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Millennials are a little confused when it comes to privacy

A woman looks at her phone while waiting for a train in New York Thursday. A U.S. federal appeals court in New York on 07 May ruled as illegal the National Security Agency's (NSA) mass collection of phone records, saying that modern technology enables invasion of privacy unlike anything in the past. (EPA/JUSTIN LANE)

Take heart, NSA. Millennials might be opposed to your mass surveillance programs more than any other age group, but there's evidence to suggest they could be flipped.

In a poll that defies all logic and reason based on previous polling, Gallup found that 44 percent of millennials trust that businesses are keeping their personal information private all or most of the time -- more than any other generation. Just 26 percent say they don't really trust said businesses -- the lowest among all generations.

The reasons that's so surprising?

1. A March Pew poll found millennials are the least trusting generation. Only 19 percent said, "generally speaking, most people can be trusted."

2. A 2013 Pew poll found 18-to-29-year-olds were the most likely age group to think it's more important for the federal government to not intrude on personal privacy than investigate possible terrorist threats and that the NSA's tracking of phone records of millions of Americans was unacceptable.

The one area where young people fell behind other generations was on whether they thought the government should be able to track everyone's e-mail and online activity to investigate terrorist threats, but still a majority agreed.

Even though millennials are generally distrustful and more likely to be concerned about government privacy -- not to mention things like recent security breaches at major retailers like Home Depot and Target, the "Fappening" and the Sony hack, evidence Uber has previously used its ability to track customers, and everything we've learned about how government monitors phone and online records, which a court recently found illegal -- for some reason, more than four out of 10 say they think businesses protect their privacy.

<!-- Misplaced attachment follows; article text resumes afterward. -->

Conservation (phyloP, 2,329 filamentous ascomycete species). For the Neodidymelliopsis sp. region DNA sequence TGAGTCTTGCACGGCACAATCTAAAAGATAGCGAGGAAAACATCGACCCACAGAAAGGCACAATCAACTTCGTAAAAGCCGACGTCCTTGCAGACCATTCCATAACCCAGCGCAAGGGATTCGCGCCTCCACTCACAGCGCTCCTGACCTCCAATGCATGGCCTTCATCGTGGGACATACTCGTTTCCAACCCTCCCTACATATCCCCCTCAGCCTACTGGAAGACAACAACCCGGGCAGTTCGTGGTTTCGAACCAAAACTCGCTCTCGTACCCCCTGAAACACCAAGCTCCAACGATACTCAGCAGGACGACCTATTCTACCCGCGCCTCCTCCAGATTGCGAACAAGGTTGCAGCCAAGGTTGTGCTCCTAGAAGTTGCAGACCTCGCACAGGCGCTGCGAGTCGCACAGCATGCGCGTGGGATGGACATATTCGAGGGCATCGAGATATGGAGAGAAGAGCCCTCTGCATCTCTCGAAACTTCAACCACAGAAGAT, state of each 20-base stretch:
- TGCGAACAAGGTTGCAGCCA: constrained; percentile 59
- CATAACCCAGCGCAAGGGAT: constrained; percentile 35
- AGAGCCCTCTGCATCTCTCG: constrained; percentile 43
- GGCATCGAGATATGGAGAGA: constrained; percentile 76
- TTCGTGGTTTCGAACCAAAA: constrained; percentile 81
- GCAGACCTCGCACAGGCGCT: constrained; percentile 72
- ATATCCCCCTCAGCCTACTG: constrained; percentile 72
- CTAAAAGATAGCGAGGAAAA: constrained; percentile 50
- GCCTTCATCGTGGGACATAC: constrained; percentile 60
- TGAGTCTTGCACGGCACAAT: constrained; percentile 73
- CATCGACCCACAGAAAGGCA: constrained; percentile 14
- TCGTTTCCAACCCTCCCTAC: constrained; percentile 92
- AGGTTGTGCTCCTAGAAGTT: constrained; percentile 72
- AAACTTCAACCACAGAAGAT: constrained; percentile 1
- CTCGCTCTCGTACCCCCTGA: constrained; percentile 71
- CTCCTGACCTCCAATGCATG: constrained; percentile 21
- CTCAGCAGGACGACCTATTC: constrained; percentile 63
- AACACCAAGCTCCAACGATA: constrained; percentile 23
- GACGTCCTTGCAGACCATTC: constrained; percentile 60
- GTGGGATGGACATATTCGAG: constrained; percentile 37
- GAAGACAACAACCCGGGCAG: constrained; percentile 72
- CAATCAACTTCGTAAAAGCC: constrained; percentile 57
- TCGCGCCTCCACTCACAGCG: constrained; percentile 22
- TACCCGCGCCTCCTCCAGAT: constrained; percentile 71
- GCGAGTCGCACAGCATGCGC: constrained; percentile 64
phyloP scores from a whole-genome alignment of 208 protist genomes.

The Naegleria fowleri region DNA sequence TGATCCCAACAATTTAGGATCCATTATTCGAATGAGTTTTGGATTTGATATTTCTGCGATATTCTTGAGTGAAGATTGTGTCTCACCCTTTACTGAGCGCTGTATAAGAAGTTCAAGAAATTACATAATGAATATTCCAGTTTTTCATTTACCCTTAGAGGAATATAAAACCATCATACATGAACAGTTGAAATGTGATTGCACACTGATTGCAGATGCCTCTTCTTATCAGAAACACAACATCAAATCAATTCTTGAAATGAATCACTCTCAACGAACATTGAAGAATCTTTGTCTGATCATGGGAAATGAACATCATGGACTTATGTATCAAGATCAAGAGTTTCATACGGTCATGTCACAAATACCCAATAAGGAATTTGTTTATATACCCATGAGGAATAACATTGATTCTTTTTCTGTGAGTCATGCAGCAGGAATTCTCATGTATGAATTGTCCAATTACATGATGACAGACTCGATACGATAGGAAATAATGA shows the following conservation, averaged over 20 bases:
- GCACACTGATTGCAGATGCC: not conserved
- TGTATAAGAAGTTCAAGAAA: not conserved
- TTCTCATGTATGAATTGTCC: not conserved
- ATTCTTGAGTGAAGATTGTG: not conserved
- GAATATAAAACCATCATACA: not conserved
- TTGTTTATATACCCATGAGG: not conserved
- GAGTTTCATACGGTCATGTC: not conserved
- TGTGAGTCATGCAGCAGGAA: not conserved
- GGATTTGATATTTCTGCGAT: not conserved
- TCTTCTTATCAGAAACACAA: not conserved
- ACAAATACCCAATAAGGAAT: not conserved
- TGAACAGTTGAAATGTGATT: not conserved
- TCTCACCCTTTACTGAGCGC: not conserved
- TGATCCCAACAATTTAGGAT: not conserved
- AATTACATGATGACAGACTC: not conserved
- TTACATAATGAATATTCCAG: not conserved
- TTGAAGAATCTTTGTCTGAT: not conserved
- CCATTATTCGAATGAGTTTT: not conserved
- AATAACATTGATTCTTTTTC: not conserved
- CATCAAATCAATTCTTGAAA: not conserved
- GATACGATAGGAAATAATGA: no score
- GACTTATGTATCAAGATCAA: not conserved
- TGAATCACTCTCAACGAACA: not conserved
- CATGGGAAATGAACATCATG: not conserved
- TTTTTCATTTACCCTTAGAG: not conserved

Gallup had a few theories. One of them is that millennials might have a lower expectation of security because they're aware everything they do is online. Another is that they trust information will be protected because they've grown up with computers, the Internet, smartphones and apps. A third is that they are being young and naive. It could also be optimism. For a generation that keeps its photos, texts, travel routes, guilty-pleasure music playlists, purchases and secrets all on a single device, you hope it's all being kept private. It's not like any of us are going back to living a pre-smartphone lifestyle anytime soon.

[NSA: The 2016 issue that defies partisanship]

In the showdown over the future of the NSA and government surveillance, a big factor is perception. If the public feels as if its privacy and security can be protected, it's less likely to be upset with the NSA. We've already seen both Democrats like Hillary Clinton and Republicans like Ted Cruz come together to support a supposed fix, the USA Freedom Act, to restrain some aspects of the government's surveillance.

While some have come out against it as not going far enough, if that or other measures can allay fears over privacy concerns, even millennials -- the group most skeptical of the NSA -- could conceivably have a change of heart.